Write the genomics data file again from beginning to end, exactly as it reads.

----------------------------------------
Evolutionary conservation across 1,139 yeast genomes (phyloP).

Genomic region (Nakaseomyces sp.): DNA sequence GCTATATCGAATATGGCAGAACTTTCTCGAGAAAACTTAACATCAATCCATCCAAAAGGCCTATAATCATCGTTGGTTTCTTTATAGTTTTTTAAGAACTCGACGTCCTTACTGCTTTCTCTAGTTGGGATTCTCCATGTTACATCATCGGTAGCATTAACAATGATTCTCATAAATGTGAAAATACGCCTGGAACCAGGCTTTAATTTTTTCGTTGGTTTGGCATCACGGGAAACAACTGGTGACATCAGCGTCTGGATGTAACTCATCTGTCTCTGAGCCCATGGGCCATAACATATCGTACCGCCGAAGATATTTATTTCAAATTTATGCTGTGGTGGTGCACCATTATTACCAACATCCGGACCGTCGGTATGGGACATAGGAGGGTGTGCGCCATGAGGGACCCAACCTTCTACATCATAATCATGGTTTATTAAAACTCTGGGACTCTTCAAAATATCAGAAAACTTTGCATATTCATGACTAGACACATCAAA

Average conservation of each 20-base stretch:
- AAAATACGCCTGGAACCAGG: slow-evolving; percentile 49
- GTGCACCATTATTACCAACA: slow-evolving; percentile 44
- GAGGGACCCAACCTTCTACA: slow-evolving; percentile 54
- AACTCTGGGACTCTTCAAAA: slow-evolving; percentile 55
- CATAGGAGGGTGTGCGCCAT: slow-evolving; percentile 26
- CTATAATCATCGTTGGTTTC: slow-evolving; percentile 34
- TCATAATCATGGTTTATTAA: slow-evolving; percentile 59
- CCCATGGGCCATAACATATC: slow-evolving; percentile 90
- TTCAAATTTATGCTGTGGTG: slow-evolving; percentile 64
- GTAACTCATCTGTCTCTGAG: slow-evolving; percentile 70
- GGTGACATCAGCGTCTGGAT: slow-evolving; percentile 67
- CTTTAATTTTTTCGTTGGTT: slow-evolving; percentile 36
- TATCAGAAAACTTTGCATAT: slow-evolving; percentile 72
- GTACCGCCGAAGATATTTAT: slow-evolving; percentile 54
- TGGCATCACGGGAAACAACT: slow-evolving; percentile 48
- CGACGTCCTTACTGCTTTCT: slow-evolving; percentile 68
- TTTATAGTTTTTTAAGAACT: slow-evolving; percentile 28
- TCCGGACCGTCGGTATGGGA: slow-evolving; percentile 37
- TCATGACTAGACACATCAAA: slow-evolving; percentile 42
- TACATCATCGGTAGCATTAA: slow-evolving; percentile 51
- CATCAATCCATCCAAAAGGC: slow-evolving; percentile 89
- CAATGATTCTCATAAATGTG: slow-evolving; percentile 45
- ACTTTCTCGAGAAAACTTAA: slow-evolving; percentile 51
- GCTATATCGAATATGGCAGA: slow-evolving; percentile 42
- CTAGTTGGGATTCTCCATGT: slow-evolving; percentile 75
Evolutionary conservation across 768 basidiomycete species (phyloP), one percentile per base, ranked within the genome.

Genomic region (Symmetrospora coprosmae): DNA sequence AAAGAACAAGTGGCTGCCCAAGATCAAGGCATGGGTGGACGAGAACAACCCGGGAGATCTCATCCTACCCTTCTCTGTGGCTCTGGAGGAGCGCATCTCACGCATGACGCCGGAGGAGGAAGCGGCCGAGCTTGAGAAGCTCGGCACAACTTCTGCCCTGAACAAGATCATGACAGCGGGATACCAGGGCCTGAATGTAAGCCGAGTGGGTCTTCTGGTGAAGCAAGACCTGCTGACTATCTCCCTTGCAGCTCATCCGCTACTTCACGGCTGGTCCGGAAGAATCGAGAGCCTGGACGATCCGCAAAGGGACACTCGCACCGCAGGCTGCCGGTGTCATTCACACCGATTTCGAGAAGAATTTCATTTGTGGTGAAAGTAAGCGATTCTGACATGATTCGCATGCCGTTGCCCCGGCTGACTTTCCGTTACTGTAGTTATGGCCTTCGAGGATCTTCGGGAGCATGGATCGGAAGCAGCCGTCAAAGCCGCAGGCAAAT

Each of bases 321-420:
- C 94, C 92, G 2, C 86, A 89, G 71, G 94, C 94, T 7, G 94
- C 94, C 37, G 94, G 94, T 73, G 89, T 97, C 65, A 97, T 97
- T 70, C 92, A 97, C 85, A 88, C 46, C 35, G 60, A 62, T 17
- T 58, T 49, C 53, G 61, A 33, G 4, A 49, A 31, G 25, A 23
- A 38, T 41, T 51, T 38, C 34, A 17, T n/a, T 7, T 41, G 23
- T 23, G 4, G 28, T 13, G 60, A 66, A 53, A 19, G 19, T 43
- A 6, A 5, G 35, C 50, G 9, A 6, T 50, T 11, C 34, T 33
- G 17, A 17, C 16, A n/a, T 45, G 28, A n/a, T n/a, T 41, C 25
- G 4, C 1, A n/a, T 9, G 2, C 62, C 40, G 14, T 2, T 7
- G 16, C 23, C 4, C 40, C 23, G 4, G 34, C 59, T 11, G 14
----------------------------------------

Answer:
Evolutionary conservation across 1,139 yeast genomes (phyloP).

Genomic region (Nakaseomyces sp.): DNA sequence GCTATATCGAATATGGCAGAACTTTCTCGAGAAAACTTAACATCAATCCATCCAAAAGGCCTATAATCATCGTTGGTTTCTTTATAGTTTTTTAAGAACTCGACGTCCTTACTGCTTTCTCTAGTTGGGATTCTCCATGTTACATCATCGGTAGCATTAACAATGATTCTCATAAATGTGAAAATACGCCTGGAACCAGGCTTTAATTTTTTCGTTGGTTTGGCATCACGGGAAACAACTGGTGACATCAGCGTCTGGATGTAACTCATCTGTCTCTGAGCCCATGGGCCATAACATATCGTACCGCCGAAGATATTTATTTCAAATTTATGCTGTGGTGGTGCACCATTATTACCAACATCCGGACCGTCGGTATGGGACATAGGAGGGTGTGCGCCATGAGGGACCCAACCTTCTACATCATAATCATGGTTTATTAAAACTCTGGGACTCTTCAAAATATCAGAAAACTTTGCATATTCATGACTAGACACATCAAA

Average conservation of each 20-base stretch:
- AAAATACGCCTGGAACCAGG: slow-evolving; percentile 49
- GTGCACCATTATTACCAACA: slow-evolving; percentile 44
- GAGGGACCCAACCTTCTACA: slow-evolving; percentile 54
- AACTCTGGGACTCTTCAAAA: slow-evolving; percentile 55
- CATAGGAGGGTGTGCGCCAT: slow-evolving; percentile 26
- CTATAATCATCGTTGGTTTC: slow-evolving; percentile 34
- TCATAATCATGGTTTATTAA: slow-evolving; percentile 59
- CCCATGGGCCATAACATATC: slow-evolving; percentile 90
- TTCAAATTTATGCTGTGGTG: slow-evolving; percentile 64
- GTAACTCATCTGTCTCTGAG: slow-evolving; percentile 70
- GGTGACATCAGCGTCTGGAT: slow-evolving; percentile 67
- CTTTAATTTTTTCGTTGGTT: slow-evolving; percentile 36
- TATCAGAAAACTTTGCATAT: slow-evolving; percentile 72
- GTACCGCCGAAGATATTTAT: slow-evolving; percentile 54
- TGGCATCACGGGAAACAACT: slow-evolving; percentile 48
- CGACGTCCTTACTGCTTTCT: slow-evolving; percentile 68
- TTTATAGTTTTTTAAGAACT: slow-evolving; percentile 28
- TCCGGACCGTCGGTATGGGA: slow-evolving; percentile 37
- TCATGACTAGACACATCAAA: slow-evolving; percentile 42
- TACATCATCGGTAGCATTAA: slow-evolving; percentile 51
- CATCAATCCATCCAAAAGGC: slow-evolving; percentile 89
- CAATGATTCTCATAAATGTG: slow-evolving; percentile 45
- ACTTTCTCGAGAAAACTTAA: slow-evolving; percentile 51
- GCTATATCGAATATGGCAGA: slow-evolving; percentile 42
- CTAGTTGGGATTCTCCATGT: slow-evolving; percentile 75
Evolutionary conservation across 768 basidiomycete species (phyloP), one percentile per base, ranked within the genome.

Genomic region (Symmetrospora coprosmae): DNA sequence AAAGAACAAGTGGCTGCCCAAGATCAAGGCATGGGTGGACGAGAACAACCCGGGAGATCTCATCCTACCCTTCTCTGTGGCTCTGGAGGAGCGCATCTCACGCATGACGCCGGAGGAGGAAGCGGCCGAGCTTGAGAAGCTCGGCACAACTTCTGCCCTGAACAAGATCATGACAGCGGGATACCAGGGCCTGAATGTAAGCCGAGTGGGTCTTCTGGTGAAGCAAGACCTGCTGACTATCTCCCTTGCAGCTCATCCGCTACTTCACGGCTGGTCCGGAAGAATCGAGAGCCTGGACGATCCGCAAAGGGACACTCGCACCGCAGGCTGCCGGTGTCATTCACACCGATTTCGAGAAGAATTTCATTTGTGGTGAAAGTAAGCGATTCTGACATGATTCGCATGCCGTTGCCCCGGCTGACTTTCCGTTACTGTAGTTATGGCCTTCGAGGATCTTCGGGAGCATGGATCGGAAGCAGCCGTCAAAGCCGCAGGCAAAT

Each of bases 321-420:
- C 94, C 92, G 2, C 86, A 89, G 71, G 94, C 94, T 7, G 94
- C 94, C 37, G 94, G 94, T 73, G 89, T 97, C 65, A 97, T 97
- T 70, C 92, A 97, C 85, A 88, C 46, C 35, G 60, A 62, T 17
- T 58, T 49, C 53, G 61, A 33, G 4, A 49, A 31, G 25, A 23
- A 38, T 41, T 51, T 38, C 34, A 17, T n/a, T 7, T 41, G 23
- T 23, G 4, G 28, T 13, G 60, A 66, A 53, A 19, G 19, T 43
- A 6, A 5, G 35, C 50, G 9, A 6, T 50, T 11, C 34, T 33
- G 17, A 17, C 16, A n/a, T 45, G 28, A n/a, T n/a, T 41, C 25
- G 4, C 1, A n/a, T 9, G 2, C 62, C 40, G 14, T 2, T 7
- G 16, C 23, C 4, C 40, C 23, G 4, G 34, C 59, T 11, G 14